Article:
The nation-wide hosting of a network of 642 private CBT centers charged with provision of basic facilities and services for candidates was another practical demonstration of responsive strategy to ensure sufficiency of access within proximity of convenience to all candidates by incorporating private computer centers that abound all over the country into the examination infrastructure. Again, it was not just for the benefit of the candidates but also a veritable socio-economic incentive whose valuable impact during recession cannot be over stated. The sense of purpose exhibited here stands in sharp contrast to the culture of unresponsive repetition of failed initiatives that bogged down management of national examinations exercises especially JAMB for too long and sets the pace for progressive attainment of efficiency and effectiveness in conduct of future JAMB examinations.
The Professor Ishaq Oloyede led JAMB management obviously put on its good thinking cap and thrust its best foot forward in making such a marvelous debut on a tortuous terrain to the extent that the most common problems encountered were patently attributable to the hydra-headed attitudinal malady dubbed ‘Nigerian factor’ that bedevils governance in its entirety. Thus most of the woes faced by candidates, ranging from poor internet services at many CBT centres causing delays and disruptions, poor power supply leading to computer shutdowns, inability of the biometrics system to identify or authenticate candidates fingerprints, exploitation of candidates by overcharging them on registration and muddling subject combinations were directly linked to the CBT centre operators who had pledged hitch-free examination.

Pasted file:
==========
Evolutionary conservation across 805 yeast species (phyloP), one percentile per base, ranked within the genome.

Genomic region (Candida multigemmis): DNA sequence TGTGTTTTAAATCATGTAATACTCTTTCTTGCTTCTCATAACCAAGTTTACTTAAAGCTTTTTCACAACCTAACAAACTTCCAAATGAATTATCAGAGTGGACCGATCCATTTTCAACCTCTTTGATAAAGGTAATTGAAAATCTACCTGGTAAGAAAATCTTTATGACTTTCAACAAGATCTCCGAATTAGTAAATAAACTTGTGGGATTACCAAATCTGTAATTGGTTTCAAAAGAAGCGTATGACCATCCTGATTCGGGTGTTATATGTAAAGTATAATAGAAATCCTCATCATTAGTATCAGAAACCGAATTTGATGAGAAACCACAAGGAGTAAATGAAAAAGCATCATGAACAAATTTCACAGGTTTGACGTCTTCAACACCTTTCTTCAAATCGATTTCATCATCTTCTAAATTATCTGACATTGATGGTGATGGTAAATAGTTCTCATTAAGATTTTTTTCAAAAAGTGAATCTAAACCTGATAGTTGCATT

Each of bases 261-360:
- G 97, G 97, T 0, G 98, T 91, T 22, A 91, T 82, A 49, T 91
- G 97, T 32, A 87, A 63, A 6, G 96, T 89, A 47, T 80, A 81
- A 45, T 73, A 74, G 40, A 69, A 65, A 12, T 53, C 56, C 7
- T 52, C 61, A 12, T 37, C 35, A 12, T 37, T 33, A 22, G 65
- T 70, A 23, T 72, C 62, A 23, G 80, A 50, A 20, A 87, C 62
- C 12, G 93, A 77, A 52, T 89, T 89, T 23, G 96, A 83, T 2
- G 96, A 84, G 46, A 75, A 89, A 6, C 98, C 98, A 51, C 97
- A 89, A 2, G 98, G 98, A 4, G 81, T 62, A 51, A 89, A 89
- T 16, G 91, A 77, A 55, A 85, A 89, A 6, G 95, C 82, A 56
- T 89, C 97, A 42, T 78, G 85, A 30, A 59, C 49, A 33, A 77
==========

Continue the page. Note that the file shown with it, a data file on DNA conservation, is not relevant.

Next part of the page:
Equally disappointing is the apparent connivance of parents seeking fraudulent advantage for their children. Hear Professsor Oloyede : ““It is sad to note that many parents are bunch of disappointments. In their efforts to cheat the system, many were discovered to have engaged the services of fraudulent operators who in turn engage the CBT owners for candidates’ registration. In the process, problems arose. Many have been arrested and more may still be arrested. As long as we are here, the sanctity and integrity of our examination will be protected. All the private CBT centres where the issues have been identified with won’t be accredited by JAMB.” We have every reason to trust and encourage him to remain resolute in his avowed determination to stop the rot effectively and intelligently.
But there was an awesome silver lining to brighten up the JAMB profile in this year’s outing. The 306 blind candidates who sat for the examination lauded the Board for allowing them use Typewriter, Braille code and Stylus to write examination, expressing optimism that they will perform better than in 2016 when they were forced to use unfamiliar computers, making many of them to fail. They also said unlike previous years, JAMB provided them with free accommodation and feeding for four days. 127 blind candidates wrote the UTME at UNILAG, 69 blind candidates at Bayero University, 60 at the University of Nigeria Nsukka and 50 at the National Open University Nigeria, Abuja.
All said and done, 2017 has seen JAMB flying the much sought after change agenda in a positive and impactful manner backed by a combination of intelligence, innovation and initiative that indicates the “out-of-the-box” thinking sorely needed to move Nigeria forward. The challenge facing JAMB management is to maintain this focus on delivering improved responsive examination management as a matter of cardinal policy.
– Danbarewa wrote in from Jalingo